Henry Hank Harrison 707-834-4816 A, E, NH No No
John Winzler 707-498-2558 E No No
Jarod Proffitt  707-798-7812 F No No
Heidi Rubalalcava 707-954-2771 E, F Yes No
Chris House 707-496-3524 A, NH No No
Dick LaForge 707-443-2626 A, E No No
Melissa Morris 707-498-8841 A, NH No No
Jackie and Mark Weiderman 707-407-6744 A No No
Celest Giallanz 707-223-4181 F, SH
John and Emil Carson 707-476-0178 E No No
Rachael Rigs 707-845-8842 F, SH No No
Tim Talbert 707-599-8153 F No No
Jacqueline Ruszala 707-498-7041 E, F No No
Sarah Browning 530-680-8076 F Yes No
Trevor Morris 707-834-5563 NH No No
Kenneth Gossard  Heather Gossard 707-629-3494 SH No No
Emelia Berol 707-499-4233 NH, WC No No
Dawna Blair 707-986-7293,  707-601-7733 SH No No
Melissa Krein 707-499-9749 A , E, F, NH, WC, F No No
Emelia Berol 707-499-4233 A, NH, WC No No
Forest Harpham 707-296-0346 NH No No
Julie Costello 707-496-7873 A, E, NH Yes No
Linsey Jones 707-834-5375 WC No No
Spencer Manson 808-227-1011 A, NH No No
Wade Badger 707-672-6193 A, E,  NH
Yes No
Wendy Hancock 239-776-6846 A, E, F, SH No No
John Schaefer 707-825-9533 A
No No
Julia Graham-Whitt 707-616-6954 A, E,  NH
Yes No
Pamela Alexander 619-306-3899 E Yes No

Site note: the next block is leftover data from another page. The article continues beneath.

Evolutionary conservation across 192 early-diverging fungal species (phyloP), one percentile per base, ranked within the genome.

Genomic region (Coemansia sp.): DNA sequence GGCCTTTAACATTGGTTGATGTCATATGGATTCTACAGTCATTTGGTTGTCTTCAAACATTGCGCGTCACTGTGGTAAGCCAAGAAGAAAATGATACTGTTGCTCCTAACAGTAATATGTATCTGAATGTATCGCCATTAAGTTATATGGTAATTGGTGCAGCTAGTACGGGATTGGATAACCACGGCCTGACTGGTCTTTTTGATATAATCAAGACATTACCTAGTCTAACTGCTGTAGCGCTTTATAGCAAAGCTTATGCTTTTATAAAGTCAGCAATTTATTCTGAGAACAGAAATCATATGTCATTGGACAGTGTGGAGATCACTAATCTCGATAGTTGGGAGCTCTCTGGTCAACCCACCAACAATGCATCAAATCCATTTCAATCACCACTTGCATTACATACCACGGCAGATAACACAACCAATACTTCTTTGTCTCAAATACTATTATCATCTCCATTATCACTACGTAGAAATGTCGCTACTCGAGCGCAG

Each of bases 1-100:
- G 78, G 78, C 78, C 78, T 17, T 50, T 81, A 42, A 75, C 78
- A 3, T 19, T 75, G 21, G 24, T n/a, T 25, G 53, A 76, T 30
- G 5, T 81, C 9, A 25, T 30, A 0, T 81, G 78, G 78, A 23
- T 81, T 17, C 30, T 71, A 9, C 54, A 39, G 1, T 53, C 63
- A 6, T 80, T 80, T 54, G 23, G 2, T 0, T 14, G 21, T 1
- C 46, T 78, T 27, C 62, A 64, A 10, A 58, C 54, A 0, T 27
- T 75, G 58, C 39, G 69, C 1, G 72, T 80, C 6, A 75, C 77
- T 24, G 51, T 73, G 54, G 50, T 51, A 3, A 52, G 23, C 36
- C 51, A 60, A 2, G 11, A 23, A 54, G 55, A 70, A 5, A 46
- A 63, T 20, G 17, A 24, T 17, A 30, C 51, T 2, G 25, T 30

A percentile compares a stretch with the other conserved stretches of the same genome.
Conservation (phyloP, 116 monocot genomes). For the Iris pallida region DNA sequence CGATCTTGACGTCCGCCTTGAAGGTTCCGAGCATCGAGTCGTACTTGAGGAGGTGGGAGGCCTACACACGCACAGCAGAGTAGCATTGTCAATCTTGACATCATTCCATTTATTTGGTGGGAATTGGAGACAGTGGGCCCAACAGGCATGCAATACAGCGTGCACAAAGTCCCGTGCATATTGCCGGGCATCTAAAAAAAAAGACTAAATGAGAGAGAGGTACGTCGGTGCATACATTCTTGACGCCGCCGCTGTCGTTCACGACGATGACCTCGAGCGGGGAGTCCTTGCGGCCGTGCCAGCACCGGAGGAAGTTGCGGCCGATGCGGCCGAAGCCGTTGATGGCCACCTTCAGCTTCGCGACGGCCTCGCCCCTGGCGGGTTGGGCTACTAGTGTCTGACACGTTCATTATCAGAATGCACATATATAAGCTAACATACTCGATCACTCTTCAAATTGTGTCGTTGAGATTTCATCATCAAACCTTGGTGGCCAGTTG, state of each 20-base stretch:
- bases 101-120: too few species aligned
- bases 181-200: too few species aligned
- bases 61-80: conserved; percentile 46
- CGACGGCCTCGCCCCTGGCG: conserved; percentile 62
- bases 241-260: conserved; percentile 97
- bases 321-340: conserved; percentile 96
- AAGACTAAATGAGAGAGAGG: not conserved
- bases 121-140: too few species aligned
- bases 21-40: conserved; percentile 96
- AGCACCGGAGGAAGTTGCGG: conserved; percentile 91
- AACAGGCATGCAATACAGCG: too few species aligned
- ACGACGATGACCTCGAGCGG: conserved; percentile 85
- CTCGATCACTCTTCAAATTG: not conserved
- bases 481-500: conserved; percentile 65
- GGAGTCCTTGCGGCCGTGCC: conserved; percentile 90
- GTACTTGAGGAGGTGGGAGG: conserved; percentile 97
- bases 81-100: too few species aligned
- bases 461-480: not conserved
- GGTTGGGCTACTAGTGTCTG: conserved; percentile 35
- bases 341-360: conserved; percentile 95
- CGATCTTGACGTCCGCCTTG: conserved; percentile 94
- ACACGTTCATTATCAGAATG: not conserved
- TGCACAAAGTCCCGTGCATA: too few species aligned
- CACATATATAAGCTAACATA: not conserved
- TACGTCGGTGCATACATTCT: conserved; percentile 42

Michael Griffin 707-496-4893 A
No No
Rose Slauson 707-498-8815 A, NH
No No

*The Area of Service is the general geographic service area(s) that the beekeeper is willing to service and collect a swarm.


Honey bee colonies located inside walls, chimneys, attics, etc. require more skill, time and effort to remove than a typical swarm.  Removing Bees from locations and structures such as those mentioned above are termed “Cut-Outs”. Once again, you must thoroughly express your expectations to the beekeeper as well as understand the beekeeper’s intentions and expectations including their capabilities to undertake a cut-out procedure.


A Reminder to Beekeepers Who Will be Collecting Swarms:

It is highly recommended that you have a conversation with the property owner so that both you and the property owner understand each other’s intentions.  It is also recommended that you have a signed agreement with the property owner before undertaking the swarm removal, especially if a cut-out procedure is anticipated